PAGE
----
The paradox of choice essentially says that the more choices you have, the more difficulty you’ll have in making a choice and the less satisfied you’ll be with the choice you make.  This is because when you make a choice, you begin to doubt if other choices which were available could have been better.  While making the choice itself, you also have a hard time making the choice in the first place due to the shear selection opportunity. This affects us daily when it comes to choosing food from a menu, buying clothes to wear, renting a house, buying a car, and choosing relationships.

“In 2000, psychologists Sheena Iyengar and Mark Lepper published a remarkable study. On one day, shoppers at an upscale food market saw a display table with 24 varieties of gourmet jam. Those who sampled the spreads received a coupon for $1 off any jam. On another day, shoppers saw a similar table, except that only six varieties of the jam were on display. The large display attracted more interest than the small one. But when the time came to purchase, people who saw the large display were one-tenth as likely to buy as people who saw the small display.” (?)

I want to use this paradox of choice concept to discuss something I’ve thought about recently – how our relationship bonds vary based off our choice availability.

Imagine you live in a small city of 1,000 people 100 years ago where every family knew each other and everyone was well connected.  The bonds you have with the people around you are quite strong and reputable, since everyone knows everyone and your choice of friends, girlfriends, and boyfriends is limited.  You’re quite satisfied with your relationships because there isn’t really a paradox of choice here – competition doesn’t really exist for your bonds.  If you have a great girlfriend, your bond is likely much stronger than if you were surrounded by 100 other girls on a daily basis who were single, looking, and interested in you.  This is because the paradox of choice would then exist.

Now imagine you live in a big city of 10,000,000 people today where no one really knows each other and you’re bonded only to the people you interact with regularly. You have an abundant amount of choices of people to bond with, which partner to choose, who to befriend, etc.  And even when you find a partner or a group of friends, they’re at constant competition with others because of the abundance of other people around daily who compete.  The paradox of choice is now obvious, and the effects of it as described above are also obvious.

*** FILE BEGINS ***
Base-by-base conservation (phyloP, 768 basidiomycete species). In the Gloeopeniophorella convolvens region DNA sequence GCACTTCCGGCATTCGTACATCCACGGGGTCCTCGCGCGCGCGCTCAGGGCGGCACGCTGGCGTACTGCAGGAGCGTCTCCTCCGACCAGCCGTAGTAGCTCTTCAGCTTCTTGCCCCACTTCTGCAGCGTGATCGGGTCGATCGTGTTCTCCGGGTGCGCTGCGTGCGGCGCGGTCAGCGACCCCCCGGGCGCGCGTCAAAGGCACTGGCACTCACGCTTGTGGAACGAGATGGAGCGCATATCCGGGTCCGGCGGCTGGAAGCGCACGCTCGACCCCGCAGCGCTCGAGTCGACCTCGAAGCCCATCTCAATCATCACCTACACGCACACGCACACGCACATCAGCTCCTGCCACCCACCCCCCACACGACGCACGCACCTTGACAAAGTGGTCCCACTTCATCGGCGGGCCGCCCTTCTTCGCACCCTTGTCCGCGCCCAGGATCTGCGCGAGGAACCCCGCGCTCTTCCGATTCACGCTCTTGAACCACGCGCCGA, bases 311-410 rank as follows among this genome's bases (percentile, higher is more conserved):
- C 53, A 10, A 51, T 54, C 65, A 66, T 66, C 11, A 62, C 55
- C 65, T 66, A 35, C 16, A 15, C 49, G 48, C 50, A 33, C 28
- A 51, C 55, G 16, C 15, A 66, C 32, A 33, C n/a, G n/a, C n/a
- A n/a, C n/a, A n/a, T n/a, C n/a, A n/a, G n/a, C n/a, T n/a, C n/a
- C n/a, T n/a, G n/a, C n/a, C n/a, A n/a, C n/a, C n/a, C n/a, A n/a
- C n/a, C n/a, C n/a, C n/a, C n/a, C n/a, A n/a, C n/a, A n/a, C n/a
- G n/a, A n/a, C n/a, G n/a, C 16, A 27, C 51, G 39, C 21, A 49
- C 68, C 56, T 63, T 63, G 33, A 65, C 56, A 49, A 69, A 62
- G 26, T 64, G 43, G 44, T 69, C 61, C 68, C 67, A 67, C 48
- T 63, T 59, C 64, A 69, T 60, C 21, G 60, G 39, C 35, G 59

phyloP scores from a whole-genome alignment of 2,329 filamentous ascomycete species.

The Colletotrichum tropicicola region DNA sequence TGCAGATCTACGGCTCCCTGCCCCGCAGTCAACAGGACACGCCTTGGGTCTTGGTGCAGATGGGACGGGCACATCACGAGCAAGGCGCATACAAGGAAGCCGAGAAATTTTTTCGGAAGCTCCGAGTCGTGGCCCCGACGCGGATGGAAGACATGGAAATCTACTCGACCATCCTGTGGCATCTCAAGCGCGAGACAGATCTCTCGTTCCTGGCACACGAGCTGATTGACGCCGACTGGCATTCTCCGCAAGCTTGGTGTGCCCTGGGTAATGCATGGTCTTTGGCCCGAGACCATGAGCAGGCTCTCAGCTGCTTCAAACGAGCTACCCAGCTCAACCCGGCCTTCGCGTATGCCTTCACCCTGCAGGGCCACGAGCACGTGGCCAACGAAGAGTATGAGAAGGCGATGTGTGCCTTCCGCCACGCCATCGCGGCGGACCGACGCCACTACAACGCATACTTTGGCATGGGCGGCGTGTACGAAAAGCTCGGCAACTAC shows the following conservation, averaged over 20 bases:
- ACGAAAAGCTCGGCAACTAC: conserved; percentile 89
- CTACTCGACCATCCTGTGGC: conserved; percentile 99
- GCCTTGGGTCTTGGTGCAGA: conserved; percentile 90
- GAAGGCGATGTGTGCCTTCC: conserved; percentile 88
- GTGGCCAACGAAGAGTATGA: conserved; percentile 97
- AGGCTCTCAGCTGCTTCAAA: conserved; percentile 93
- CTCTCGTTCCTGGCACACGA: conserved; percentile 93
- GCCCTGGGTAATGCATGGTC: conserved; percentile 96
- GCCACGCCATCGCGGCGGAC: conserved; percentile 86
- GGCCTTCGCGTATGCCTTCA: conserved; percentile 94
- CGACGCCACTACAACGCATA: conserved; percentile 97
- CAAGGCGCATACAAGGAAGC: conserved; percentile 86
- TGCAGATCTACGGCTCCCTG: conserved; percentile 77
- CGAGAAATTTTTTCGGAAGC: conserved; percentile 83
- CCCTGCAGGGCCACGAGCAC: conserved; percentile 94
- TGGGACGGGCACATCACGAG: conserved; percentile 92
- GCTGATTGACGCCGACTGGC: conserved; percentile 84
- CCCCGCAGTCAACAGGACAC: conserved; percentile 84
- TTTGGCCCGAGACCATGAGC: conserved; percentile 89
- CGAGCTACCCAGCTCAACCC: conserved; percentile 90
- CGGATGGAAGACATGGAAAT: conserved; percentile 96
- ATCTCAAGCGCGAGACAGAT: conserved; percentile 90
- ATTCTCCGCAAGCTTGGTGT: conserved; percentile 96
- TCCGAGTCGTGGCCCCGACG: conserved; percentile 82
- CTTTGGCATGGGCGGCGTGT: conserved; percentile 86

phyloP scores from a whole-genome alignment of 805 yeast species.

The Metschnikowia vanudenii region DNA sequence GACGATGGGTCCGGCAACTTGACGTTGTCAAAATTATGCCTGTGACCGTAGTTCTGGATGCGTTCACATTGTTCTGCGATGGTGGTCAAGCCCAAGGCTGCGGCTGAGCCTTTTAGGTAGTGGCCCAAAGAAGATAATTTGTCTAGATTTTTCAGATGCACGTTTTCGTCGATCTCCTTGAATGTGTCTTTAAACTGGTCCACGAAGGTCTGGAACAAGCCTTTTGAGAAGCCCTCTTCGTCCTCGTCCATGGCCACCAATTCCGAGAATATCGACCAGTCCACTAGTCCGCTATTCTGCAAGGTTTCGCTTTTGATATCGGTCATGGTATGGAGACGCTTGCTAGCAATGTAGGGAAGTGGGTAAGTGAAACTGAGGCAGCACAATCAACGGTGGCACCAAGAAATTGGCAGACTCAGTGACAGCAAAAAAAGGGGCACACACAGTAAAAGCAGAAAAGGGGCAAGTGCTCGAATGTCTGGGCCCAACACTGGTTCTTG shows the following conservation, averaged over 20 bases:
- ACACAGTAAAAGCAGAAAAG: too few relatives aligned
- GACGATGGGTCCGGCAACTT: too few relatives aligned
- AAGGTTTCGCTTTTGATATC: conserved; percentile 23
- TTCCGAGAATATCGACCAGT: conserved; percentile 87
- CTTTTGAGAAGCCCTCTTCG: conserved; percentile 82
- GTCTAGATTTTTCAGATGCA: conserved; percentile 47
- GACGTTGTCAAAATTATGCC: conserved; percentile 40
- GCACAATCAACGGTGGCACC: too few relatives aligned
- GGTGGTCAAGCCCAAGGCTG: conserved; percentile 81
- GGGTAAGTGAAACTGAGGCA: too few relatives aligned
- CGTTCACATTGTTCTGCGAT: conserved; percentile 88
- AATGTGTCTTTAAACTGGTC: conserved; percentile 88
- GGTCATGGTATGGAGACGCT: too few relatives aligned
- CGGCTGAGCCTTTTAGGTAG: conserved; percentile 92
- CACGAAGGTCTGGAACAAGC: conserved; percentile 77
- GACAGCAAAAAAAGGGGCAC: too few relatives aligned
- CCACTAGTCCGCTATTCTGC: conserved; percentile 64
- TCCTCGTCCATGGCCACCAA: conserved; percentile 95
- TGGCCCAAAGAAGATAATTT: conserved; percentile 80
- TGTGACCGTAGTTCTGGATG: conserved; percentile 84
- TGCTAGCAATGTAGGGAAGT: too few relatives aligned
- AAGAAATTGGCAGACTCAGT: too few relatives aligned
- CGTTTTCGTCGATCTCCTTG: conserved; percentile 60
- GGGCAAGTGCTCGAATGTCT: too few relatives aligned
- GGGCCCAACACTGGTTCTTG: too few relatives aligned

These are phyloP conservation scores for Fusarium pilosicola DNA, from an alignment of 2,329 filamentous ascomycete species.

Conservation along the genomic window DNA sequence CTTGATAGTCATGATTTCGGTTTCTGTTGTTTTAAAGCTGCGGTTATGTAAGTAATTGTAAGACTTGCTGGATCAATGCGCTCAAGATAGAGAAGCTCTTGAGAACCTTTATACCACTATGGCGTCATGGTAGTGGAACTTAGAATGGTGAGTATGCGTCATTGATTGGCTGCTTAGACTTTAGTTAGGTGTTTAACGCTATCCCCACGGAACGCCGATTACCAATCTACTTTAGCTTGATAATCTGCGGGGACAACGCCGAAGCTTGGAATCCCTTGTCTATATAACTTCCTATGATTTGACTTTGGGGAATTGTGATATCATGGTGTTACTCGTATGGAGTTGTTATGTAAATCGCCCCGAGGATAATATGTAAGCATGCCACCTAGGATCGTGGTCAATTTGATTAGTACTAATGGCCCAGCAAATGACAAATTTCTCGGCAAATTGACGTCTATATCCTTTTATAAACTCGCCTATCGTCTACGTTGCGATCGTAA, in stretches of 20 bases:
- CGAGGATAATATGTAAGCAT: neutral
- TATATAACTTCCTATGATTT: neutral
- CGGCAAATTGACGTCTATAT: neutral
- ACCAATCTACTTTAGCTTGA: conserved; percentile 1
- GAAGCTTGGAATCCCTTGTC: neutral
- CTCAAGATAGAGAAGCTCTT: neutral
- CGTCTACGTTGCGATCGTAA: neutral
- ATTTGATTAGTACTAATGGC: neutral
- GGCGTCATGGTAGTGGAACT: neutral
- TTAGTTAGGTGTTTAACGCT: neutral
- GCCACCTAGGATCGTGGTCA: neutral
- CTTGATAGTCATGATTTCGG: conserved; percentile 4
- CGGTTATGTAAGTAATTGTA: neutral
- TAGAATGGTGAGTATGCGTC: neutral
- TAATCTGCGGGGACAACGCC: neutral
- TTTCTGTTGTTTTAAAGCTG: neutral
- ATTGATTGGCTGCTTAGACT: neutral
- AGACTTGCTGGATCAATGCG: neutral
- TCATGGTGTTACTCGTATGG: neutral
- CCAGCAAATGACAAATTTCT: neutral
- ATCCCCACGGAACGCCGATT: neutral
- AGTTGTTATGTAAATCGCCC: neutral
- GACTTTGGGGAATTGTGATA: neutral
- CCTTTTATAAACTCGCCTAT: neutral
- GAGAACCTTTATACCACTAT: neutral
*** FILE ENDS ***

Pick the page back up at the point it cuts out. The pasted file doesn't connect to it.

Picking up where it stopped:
These two scenarios I think represent quite realistically how we live today in urban areas (weaker bonds), and to an extent, how many people live today in rural areas (tigher bonds).  The difference, in addition to the people around us, is that there is the internet which adds access to abundance and connections.  Instead of living in a small town and having to befriend people locally, you can go online and meet people in nearby cities.  You can live in 1 place and meet another person online in a completely different place and bond with them.

I’d argue this concept has caused us to be less satisfied with our connections, and that we make weaker bonds compared to the past before urbanization was on such a wide scale.  In 1790, only about one out of every twenty Americans (on average) lived in urban areas (cities),  but this ratio had dramatically changed to one out of four by 1870, one out of two by 1920, two out of three in the 1960s, and four out of five in the 2000s (?). 80.7% of Americans now live in urban areas (?). Bhutan, for example, is 39%, up from 11% just 40 years ago. (?) This trend is the same worldwide.

More people are moving to urban areas, as well as more rural areas becoming urban, so don’t expect this trend to slow (?).  Does this mean that our bonds will continue to weaken?

You may be interested in the devalue of abundance article I wrote a couple months ago.  It’s related and these observations are worth thinking about.